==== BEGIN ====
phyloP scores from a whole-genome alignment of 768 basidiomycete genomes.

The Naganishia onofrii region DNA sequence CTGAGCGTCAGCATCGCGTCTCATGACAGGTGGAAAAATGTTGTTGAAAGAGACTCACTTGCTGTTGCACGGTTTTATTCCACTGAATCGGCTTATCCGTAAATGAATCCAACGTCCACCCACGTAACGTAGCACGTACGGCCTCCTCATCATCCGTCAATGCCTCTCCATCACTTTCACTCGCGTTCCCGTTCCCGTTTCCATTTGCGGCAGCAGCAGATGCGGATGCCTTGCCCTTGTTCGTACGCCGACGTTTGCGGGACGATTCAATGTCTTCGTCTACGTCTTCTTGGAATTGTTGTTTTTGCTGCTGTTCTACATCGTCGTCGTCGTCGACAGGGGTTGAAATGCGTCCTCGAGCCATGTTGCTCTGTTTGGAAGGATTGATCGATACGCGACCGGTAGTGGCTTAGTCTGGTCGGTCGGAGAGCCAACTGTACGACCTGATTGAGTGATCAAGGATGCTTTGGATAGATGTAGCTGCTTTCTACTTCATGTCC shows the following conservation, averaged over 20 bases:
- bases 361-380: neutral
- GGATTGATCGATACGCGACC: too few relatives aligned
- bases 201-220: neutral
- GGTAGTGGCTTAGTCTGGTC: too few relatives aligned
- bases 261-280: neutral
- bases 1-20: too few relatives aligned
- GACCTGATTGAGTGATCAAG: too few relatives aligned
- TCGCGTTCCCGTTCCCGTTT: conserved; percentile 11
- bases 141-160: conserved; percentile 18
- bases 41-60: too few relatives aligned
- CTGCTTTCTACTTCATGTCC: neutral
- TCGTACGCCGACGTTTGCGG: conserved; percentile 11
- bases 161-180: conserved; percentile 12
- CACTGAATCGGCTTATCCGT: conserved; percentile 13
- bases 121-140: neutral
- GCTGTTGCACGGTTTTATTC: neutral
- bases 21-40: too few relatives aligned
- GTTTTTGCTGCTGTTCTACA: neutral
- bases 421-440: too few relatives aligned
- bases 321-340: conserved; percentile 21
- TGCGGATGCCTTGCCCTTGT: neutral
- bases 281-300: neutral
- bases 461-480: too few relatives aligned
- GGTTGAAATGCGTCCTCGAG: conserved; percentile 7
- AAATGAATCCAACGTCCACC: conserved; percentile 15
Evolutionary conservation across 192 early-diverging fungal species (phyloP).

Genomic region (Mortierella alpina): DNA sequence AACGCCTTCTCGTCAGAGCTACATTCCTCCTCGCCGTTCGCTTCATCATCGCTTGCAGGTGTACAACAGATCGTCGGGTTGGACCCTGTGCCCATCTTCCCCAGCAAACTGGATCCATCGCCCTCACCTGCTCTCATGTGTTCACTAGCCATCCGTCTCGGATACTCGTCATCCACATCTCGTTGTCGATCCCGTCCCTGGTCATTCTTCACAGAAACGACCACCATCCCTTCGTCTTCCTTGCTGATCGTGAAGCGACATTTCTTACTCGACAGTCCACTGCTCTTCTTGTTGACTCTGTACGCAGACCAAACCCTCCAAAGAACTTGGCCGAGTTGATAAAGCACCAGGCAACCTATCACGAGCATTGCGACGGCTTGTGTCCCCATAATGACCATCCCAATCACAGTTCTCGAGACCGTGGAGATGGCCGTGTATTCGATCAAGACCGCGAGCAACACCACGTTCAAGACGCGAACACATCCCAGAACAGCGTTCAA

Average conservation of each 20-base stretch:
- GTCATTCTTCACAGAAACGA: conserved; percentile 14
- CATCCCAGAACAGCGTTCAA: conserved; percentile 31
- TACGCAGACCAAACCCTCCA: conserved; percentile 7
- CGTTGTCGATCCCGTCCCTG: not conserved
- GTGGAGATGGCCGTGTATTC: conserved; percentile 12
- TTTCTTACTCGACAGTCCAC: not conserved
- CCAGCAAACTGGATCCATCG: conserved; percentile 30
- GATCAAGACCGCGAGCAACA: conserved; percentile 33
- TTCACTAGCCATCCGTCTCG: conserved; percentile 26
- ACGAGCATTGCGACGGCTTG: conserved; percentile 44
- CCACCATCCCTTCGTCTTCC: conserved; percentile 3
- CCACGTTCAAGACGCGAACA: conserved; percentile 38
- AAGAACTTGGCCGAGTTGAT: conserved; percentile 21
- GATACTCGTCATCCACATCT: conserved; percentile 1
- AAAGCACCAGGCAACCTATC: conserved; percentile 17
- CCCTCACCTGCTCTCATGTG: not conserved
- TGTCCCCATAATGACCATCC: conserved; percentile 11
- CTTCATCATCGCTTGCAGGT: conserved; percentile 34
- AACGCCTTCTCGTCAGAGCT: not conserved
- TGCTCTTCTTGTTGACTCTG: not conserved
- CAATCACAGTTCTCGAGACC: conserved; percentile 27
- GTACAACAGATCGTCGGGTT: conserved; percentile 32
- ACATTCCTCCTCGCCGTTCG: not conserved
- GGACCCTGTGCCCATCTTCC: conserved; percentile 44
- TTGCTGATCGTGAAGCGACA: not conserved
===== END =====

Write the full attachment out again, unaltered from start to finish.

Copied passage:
phyloP scores from a whole-genome alignment of 768 basidiomycete genomes.

The Naganishia onofrii region DNA sequence CTGAGCGTCAGCATCGCGTCTCATGACAGGTGGAAAAATGTTGTTGAAAGAGACTCACTTGCTGTTGCACGGTTTTATTCCACTGAATCGGCTTATCCGTAAATGAATCCAACGTCCACCCACGTAACGTAGCACGTACGGCCTCCTCATCATCCGTCAATGCCTCTCCATCACTTTCACTCGCGTTCCCGTTCCCGTTTCCATTTGCGGCAGCAGCAGATGCGGATGCCTTGCCCTTGTTCGTACGCCGACGTTTGCGGGACGATTCAATGTCTTCGTCTACGTCTTCTTGGAATTGTTGTTTTTGCTGCTGTTCTACATCGTCGTCGTCGTCGACAGGGGTTGAAATGCGTCCTCGAGCCATGTTGCTCTGTTTGGAAGGATTGATCGATACGCGACCGGTAGTGGCTTAGTCTGGTCGGTCGGAGAGCCAACTGTACGACCTGATTGAGTGATCAAGGATGCTTTGGATAGATGTAGCTGCTTTCTACTTCATGTCC shows the following conservation, averaged over 20 bases:
- bases 361-380: neutral
- GGATTGATCGATACGCGACC: too few relatives aligned
- bases 201-220: neutral
- GGTAGTGGCTTAGTCTGGTC: too few relatives aligned
- bases 261-280: neutral
- bases 1-20: too few relatives aligned
- GACCTGATTGAGTGATCAAG: too few relatives aligned
- TCGCGTTCCCGTTCCCGTTT: conserved; percentile 11
- bases 141-160: conserved; percentile 18
- bases 41-60: too few relatives aligned
- CTGCTTTCTACTTCATGTCC: neutral
- TCGTACGCCGACGTTTGCGG: conserved; percentile 11
- bases 161-180: conserved; percentile 12
- CACTGAATCGGCTTATCCGT: conserved; percentile 13
- bases 121-140: neutral
- GCTGTTGCACGGTTTTATTC: neutral
- bases 21-40: too few relatives aligned
- GTTTTTGCTGCTGTTCTACA: neutral
- bases 421-440: too few relatives aligned
- bases 321-340: conserved; percentile 21
- TGCGGATGCCTTGCCCTTGT: neutral
- bases 281-300: neutral
- bases 461-480: too few relatives aligned
- GGTTGAAATGCGTCCTCGAG: conserved; percentile 7
- AAATGAATCCAACGTCCACC: conserved; percentile 15
Evolutionary conservation across 192 early-diverging fungal species (phyloP).

Genomic region (Mortierella alpina): DNA sequence AACGCCTTCTCGTCAGAGCTACATTCCTCCTCGCCGTTCGCTTCATCATCGCTTGCAGGTGTACAACAGATCGTCGGGTTGGACCCTGTGCCCATCTTCCCCAGCAAACTGGATCCATCGCCCTCACCTGCTCTCATGTGTTCACTAGCCATCCGTCTCGGATACTCGTCATCCACATCTCGTTGTCGATCCCGTCCCTGGTCATTCTTCACAGAAACGACCACCATCCCTTCGTCTTCCTTGCTGATCGTGAAGCGACATTTCTTACTCGACAGTCCACTGCTCTTCTTGTTGACTCTGTACGCAGACCAAACCCTCCAAAGAACTTGGCCGAGTTGATAAAGCACCAGGCAACCTATCACGAGCATTGCGACGGCTTGTGTCCCCATAATGACCATCCCAATCACAGTTCTCGAGACCGTGGAGATGGCCGTGTATTCGATCAAGACCGCGAGCAACACCACGTTCAAGACGCGAACACATCCCAGAACAGCGTTCAA

Average conservation of each 20-base stretch:
- GTCATTCTTCACAGAAACGA: conserved; percentile 14
- CATCCCAGAACAGCGTTCAA: conserved; percentile 31
- TACGCAGACCAAACCCTCCA: conserved; percentile 7
- CGTTGTCGATCCCGTCCCTG: not conserved
- GTGGAGATGGCCGTGTATTC: conserved; percentile 12
- TTTCTTACTCGACAGTCCAC: not conserved
- CCAGCAAACTGGATCCATCG: conserved; percentile 30
- GATCAAGACCGCGAGCAACA: conserved; percentile 33
- TTCACTAGCCATCCGTCTCG: conserved; percentile 26
- ACGAGCATTGCGACGGCTTG: conserved; percentile 44
- CCACCATCCCTTCGTCTTCC: conserved; percentile 3
- CCACGTTCAAGACGCGAACA: conserved; percentile 38
- AAGAACTTGGCCGAGTTGAT: conserved; percentile 21
- GATACTCGTCATCCACATCT: conserved; percentile 1
- AAAGCACCAGGCAACCTATC: conserved; percentile 17
- CCCTCACCTGCTCTCATGTG: not conserved
- TGTCCCCATAATGACCATCC: conserved; percentile 11
- CTTCATCATCGCTTGCAGGT: conserved; percentile 34
- AACGCCTTCTCGTCAGAGCT: not conserved
- TGCTCTTCTTGTTGACTCTG: not conserved
- CAATCACAGTTCTCGAGACC: conserved; percentile 27
- GTACAACAGATCGTCGGGTT: conserved; percentile 32
- ACATTCCTCCTCGCCGTTCG: not conserved
- GGACCCTGTGCCCATCTTCC: conserved; percentile 44
- TTGCTGATCGTGAAGCGACA: not conserved